I was caught up in creating the perfect night, and after an exhausting afternoon spent fight crowds at Party City and Michaels I felt overwhelmed. That evening my Halloween obsession turned into obsessing over the next couple of months; Thanksgiving, Christmas and New Year’s. I went from trying to create the perfect Halloween cocktail to the perfect Christmas card in a matter minutes and was swept up by anxiety. It did not take long for my husband to feel pressured by my perfection, leading us to argue about things that did not matter. When I finally fessed up about the anxiety I had over things being perfect, my husband mentioned we simplify things (at least for Halloween). Instead of all the fancy Pinterest ideas, he suggested we order pizza. It takes a lot less time, a lot less clean up and is a lot less money overall. He reminded me no one else has expectations but myself, in fact, others do not even care. I was not completely sold on the idea, but I did like the feeling of relief I felt and was able to put my mind at rest to sleep on it.
The following morning my sister-in-law shot me a text in regards to Halloween. She was asking about the food and drink situation when I told her how I had been feeling. I expressed the pressure I put on myself, and even though it was hard for me to let go of having things perfect, I knew I would enjoy myself and everyone else more if I kept things simpler. I apologized for things not being as pretty and festive as usual, that I may not have enough of everything for everyone, but it was important for me to let go. Her response was exactly what I needed to hear. She said, “It’s okay. I understand! Martha Stewart turned into an Etsy/Pinterest-perfect life has created us all to feel pressure to achieve perfectionism. Especially women and moms. But it’s hard to have that and enjoy the parole around you. You can’t have it all, and if you do you’re not doing any of it all the way.”
Her words were exactly what I needed to hear at that moment. It is true, you cannot have it all, and there must be a compromise somewhere. When it appears I achieve perfection, I am missing out on something. I know this from experience. When browsing through the fields of Pinterest, Instagram, Facebook, and endless amount of blogs, I am reminded to not compare myself to what is displayed to seem perfect. Nothing is perfect, and the price you pay to achieve perfection is not worth it.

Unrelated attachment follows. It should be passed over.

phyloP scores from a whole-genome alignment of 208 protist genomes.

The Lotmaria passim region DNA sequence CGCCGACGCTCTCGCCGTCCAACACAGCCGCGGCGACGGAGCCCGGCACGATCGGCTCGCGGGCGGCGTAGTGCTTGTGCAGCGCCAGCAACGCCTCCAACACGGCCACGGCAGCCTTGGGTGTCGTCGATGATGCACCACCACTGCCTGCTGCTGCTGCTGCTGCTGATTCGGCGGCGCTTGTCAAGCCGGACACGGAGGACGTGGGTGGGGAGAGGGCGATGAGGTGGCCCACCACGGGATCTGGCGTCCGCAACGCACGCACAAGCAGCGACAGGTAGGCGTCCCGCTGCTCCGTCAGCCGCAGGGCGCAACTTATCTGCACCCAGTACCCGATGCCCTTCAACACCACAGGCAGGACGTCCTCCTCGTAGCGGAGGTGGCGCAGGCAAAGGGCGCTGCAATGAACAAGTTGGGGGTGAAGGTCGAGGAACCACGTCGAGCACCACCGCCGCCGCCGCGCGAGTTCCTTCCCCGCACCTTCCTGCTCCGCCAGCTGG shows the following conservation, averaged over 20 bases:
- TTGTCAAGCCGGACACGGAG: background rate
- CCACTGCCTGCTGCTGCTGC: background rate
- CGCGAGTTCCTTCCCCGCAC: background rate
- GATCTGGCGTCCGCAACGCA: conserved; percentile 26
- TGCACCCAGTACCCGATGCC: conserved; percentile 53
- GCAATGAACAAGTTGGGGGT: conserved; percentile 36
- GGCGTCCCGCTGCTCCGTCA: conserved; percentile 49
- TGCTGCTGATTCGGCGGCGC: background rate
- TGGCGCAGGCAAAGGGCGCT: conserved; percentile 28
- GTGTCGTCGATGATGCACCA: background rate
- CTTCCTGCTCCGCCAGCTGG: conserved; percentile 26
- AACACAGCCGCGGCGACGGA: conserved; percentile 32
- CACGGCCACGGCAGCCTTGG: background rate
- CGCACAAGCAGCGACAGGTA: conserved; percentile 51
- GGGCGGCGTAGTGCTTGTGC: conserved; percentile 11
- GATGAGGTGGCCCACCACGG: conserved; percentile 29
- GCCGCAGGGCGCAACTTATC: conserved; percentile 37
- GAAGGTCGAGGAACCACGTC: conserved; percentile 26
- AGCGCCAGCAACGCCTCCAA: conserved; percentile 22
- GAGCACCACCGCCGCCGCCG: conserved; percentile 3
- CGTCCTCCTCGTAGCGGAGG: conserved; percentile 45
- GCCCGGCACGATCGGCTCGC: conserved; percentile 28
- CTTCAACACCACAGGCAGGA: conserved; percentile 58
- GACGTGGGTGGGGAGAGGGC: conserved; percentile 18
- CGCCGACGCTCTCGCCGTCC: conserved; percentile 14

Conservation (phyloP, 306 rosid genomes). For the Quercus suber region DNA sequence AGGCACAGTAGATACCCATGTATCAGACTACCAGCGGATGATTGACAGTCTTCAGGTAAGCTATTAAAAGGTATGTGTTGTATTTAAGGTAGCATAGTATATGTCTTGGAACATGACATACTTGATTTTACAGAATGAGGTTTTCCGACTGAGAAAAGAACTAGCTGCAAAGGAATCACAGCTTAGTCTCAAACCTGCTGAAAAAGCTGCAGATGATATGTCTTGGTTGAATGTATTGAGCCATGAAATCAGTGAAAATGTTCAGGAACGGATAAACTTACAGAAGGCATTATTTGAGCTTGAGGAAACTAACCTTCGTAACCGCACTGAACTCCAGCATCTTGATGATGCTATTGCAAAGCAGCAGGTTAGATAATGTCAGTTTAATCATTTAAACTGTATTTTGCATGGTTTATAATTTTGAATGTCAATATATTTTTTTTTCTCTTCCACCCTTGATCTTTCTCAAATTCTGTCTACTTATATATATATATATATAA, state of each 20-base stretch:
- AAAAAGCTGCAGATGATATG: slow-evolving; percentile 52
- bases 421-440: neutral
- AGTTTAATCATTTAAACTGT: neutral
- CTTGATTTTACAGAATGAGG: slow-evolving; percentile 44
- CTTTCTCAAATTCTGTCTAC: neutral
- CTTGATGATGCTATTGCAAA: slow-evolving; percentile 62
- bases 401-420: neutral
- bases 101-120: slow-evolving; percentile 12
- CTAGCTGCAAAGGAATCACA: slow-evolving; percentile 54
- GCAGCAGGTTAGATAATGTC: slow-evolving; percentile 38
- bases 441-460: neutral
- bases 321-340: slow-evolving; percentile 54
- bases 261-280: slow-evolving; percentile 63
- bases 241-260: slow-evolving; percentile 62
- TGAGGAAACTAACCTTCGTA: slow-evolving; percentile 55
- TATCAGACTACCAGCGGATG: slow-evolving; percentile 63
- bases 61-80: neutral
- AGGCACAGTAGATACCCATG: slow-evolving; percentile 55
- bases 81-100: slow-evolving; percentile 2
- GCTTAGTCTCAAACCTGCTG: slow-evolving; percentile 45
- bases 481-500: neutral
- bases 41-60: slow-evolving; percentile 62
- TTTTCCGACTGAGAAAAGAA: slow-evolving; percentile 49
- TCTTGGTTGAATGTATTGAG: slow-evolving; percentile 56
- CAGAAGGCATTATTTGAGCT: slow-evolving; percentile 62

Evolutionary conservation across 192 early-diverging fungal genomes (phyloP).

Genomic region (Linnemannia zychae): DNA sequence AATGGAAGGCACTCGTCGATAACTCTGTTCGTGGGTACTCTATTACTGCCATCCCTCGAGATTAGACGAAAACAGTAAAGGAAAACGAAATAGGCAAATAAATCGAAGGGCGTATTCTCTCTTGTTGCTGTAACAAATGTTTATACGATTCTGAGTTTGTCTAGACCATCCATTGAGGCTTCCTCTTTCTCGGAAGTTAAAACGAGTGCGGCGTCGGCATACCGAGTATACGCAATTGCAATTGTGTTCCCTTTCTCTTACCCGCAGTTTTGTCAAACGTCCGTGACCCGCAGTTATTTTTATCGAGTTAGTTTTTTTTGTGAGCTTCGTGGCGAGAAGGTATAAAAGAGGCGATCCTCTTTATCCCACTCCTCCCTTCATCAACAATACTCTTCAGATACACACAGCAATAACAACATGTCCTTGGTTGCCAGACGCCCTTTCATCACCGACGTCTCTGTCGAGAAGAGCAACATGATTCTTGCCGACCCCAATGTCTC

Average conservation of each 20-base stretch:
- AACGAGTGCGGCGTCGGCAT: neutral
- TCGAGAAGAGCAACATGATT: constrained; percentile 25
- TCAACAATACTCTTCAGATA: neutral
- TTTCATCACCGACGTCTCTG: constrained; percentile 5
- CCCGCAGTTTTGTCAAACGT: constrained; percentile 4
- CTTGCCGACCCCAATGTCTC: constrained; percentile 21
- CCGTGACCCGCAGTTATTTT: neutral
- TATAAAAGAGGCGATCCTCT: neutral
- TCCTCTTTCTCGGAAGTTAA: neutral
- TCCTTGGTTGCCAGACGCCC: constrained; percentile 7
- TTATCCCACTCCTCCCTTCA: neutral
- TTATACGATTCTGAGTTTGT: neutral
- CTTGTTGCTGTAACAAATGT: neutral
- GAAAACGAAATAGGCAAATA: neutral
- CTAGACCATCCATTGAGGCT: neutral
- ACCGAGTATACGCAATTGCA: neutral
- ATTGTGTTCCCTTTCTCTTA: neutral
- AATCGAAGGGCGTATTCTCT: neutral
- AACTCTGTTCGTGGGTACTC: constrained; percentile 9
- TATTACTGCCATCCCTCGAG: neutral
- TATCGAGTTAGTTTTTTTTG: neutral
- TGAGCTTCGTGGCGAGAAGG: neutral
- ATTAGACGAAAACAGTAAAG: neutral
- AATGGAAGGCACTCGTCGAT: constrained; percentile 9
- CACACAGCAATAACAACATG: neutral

You know the saying “when it rains it pours”? It is a phrase commonly used to describe when a lot of something (good or bad) happens at once. I have been reflecting on the timings of things in life and this phrase has come top of mind. I have noticed over the course of my adulthood, everything seems to happen at once, and then maybe nothing much happens at all. For example, during a solid three-year run everything MAJOR seemed to happen our lives. We got engaged, got married, got a dog, moved three times, bought a house, started jobs which helped launch our careers and finances, quit said jobs to start new adventures, started my husband’s business, and traveled to more cities, states and countries than I can count. All amazing things, and at the time it seemed as if life would never slow down. I cannot tell you how many times my husband and I would say we were waiting for a break in events.
Then came 2015. Life has definitely stayed busy this year, however slightly uneventful in comparison to previous years. It has been a year of less focus on us and more focus on others, where we have learned (and enjoyed) a lot. It has been months of hard work and dedication to our future. More than anything, it seems to be a year of waiting. We keep finding ourselves saying things like “if only something would hit now to get the business to the next level”, or “if only we could fast forward 6 months or a year to see what progresses with our house”, and “if only we had a baby”. Instead of saying “when it rains it pours”, we feel like we are “waiting for a raindrop in a drought”. (Side note, we literally are waiting for rain in this Southern California drought, no pun intended).
As we wait things do seem less chaotic and, this time, has allowed us to focus on what is important. It has also given us the opportunity to learn new things, figure out how we are going to get to the next destination, look forward to it, and savor what we have now. So instead of “waiting for a raindrop”, I am going to say we are “making hay while the sun shines”. Taking full advantage of this waiting period will get us far. Remembering how waiting made us feel will keep us grounded in the next round of chaos. I am grateful for these moments, and I know we will be able to perform our best in the ever-changing seasons of life.